New business models based on data

Although the importance of data can no longer be ignored, some take it a step further and develop new business models based on data. Data as business model is on the up but how does the transformation of raw data into valuable intelligent actionable data work exactly?

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Data as business model

The following figure shows an overview of the different steps and on how they interact with one another. These steps are necessary to transform raw data into valuable information that can support different business models. In this way, companies can implement new business models based on data that will gradually generate turnover.

Setting up a new business model is a major step and can initially have a disruptive impact on a company. Everyone in the company must make the transition and often new sales profiles will be needed to sell the new offer. In this context, we expect that the ‘traditional’ CAPEX (= investment-based) business models will be replaced by OPEX business models (= based on variable operating costs).

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Actionable (intelligent) data generate USP's

We’re about to enter an era in which a new competition focussing on actionable (intelligent) data will be unleashed. Previously, companies distinguished themselves by their physical product, the hardware as it were. Today, we can see that, following the use of data, the unique competitive edge is shifting from the physical product to the software and the optimal use of data. Products that adapt themselves to the user and to changing ambient factors, thereby becoming ever better/more useful, will gradually start to dominate the market.

Data from products and production

Collecting the right data is not as obvious as you may think. Both the type of data and the frequency of saving them are important to be able to properly understand your data. Also the data structures that you will use are crucial for conducting analyses or making comparisons at a later stage.

Collecting data from a product/machine is done through several control loops. We will need both fast in-depth control loops and slower overall control loops to be able to build a complete picture. Also the speed and frequency at which data are retrieved, will vary from very rapidly to slow, depending on the loop. By monitoring sensor values, you can easily and rapidly adapt suboptimal product performances. Furthermore, you will be able to predict when your machine will fail and schedule preventative maintenance to prevent this from happening.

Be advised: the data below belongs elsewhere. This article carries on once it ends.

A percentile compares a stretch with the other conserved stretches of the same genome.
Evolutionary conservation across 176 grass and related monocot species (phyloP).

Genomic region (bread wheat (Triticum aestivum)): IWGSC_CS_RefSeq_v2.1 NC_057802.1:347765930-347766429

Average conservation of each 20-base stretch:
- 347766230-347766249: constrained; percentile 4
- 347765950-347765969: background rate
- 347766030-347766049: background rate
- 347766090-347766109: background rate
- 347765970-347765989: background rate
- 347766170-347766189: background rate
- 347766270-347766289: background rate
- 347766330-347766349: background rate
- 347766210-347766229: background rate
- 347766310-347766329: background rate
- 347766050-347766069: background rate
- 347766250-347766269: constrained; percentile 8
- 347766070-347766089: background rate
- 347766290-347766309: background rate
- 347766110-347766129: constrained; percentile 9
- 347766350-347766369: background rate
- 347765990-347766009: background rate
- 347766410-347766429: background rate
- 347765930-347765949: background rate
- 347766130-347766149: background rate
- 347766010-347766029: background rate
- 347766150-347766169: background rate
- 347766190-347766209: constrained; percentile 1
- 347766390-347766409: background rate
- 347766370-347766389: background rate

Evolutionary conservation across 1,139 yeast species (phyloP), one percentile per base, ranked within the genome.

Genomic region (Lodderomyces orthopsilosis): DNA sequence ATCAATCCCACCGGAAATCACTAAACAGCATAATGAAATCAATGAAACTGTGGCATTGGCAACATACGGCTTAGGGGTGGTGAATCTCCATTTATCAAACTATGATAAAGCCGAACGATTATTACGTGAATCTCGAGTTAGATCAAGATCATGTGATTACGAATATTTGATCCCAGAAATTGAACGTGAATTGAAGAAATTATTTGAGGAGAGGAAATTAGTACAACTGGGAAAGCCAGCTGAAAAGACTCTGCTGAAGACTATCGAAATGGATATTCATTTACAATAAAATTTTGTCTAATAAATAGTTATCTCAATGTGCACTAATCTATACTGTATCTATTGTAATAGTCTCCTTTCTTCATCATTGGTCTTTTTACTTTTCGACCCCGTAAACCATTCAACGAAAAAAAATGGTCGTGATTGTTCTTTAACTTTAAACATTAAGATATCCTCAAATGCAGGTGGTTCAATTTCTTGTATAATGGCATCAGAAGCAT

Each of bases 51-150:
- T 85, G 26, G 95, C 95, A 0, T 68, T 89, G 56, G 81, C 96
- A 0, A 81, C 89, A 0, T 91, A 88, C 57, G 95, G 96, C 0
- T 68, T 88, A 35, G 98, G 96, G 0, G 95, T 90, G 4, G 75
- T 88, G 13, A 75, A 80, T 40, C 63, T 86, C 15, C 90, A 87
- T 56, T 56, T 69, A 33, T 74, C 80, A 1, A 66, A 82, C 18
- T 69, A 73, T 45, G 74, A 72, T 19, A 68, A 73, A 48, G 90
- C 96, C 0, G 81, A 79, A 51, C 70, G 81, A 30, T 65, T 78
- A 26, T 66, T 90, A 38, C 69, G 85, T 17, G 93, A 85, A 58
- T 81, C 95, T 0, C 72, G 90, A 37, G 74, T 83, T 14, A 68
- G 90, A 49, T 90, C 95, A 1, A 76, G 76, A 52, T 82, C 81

Compared to products, collecting data in a production environment will be performed on a higher level and at a lower speed and frequency. By collecting and analysing production data, you will be able to significantly increase your production efficiency and, ideally, achieve a zero-defect production process. You will also be able to measure where in the production line efficiency gains are still possible, for instance by supporting operators with a robot or cobot.

Production environments are typified by several machines that can each have their own individual defects and that, in some cases, are linked. The failure of 1 of these machines may shut down the whole production system. To prevent this worst-case scenario, you will have to collect data to detect which machine or machine part within the chain is causing problems. By measuring this Overall Equipment Effectiveness (OEE), you can read the performances of a product or production line in 1 figure. By thoroughly analysing this figure, you can draw conclusions on what should be changed to increase your productivity. The uniform definition of OEE also allows to compare figures from different departments within and beyond your company and check them against the benchmarks in your industry.

The success of a business depends on various factors. The optimal collection and use of data is a new factor that should not be underestimated. The efficient use of data even has the potential to unlock new business models. Although these business models may lead to better performances, they will inevitably create new challenges as well. In future, success will depend on how fast companies will be able to pick up the very latest trends and cope with the resulting challenges.
 

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Dirk Torfs - CEO
Auteur

Dirk Torfs - CEO

Dirk Torfs is CEO of Flanders Make since 2014. Dirk is a Civil, Mechanical and Electrical Engineer as well as a Doctor in Applied Sciences (KU Leuven). He has over 20 years of experience in management positions in the Flemish industry and is Professor of Quantitative Decision-Making for the Executive MBA programme of the Flanders Business School.

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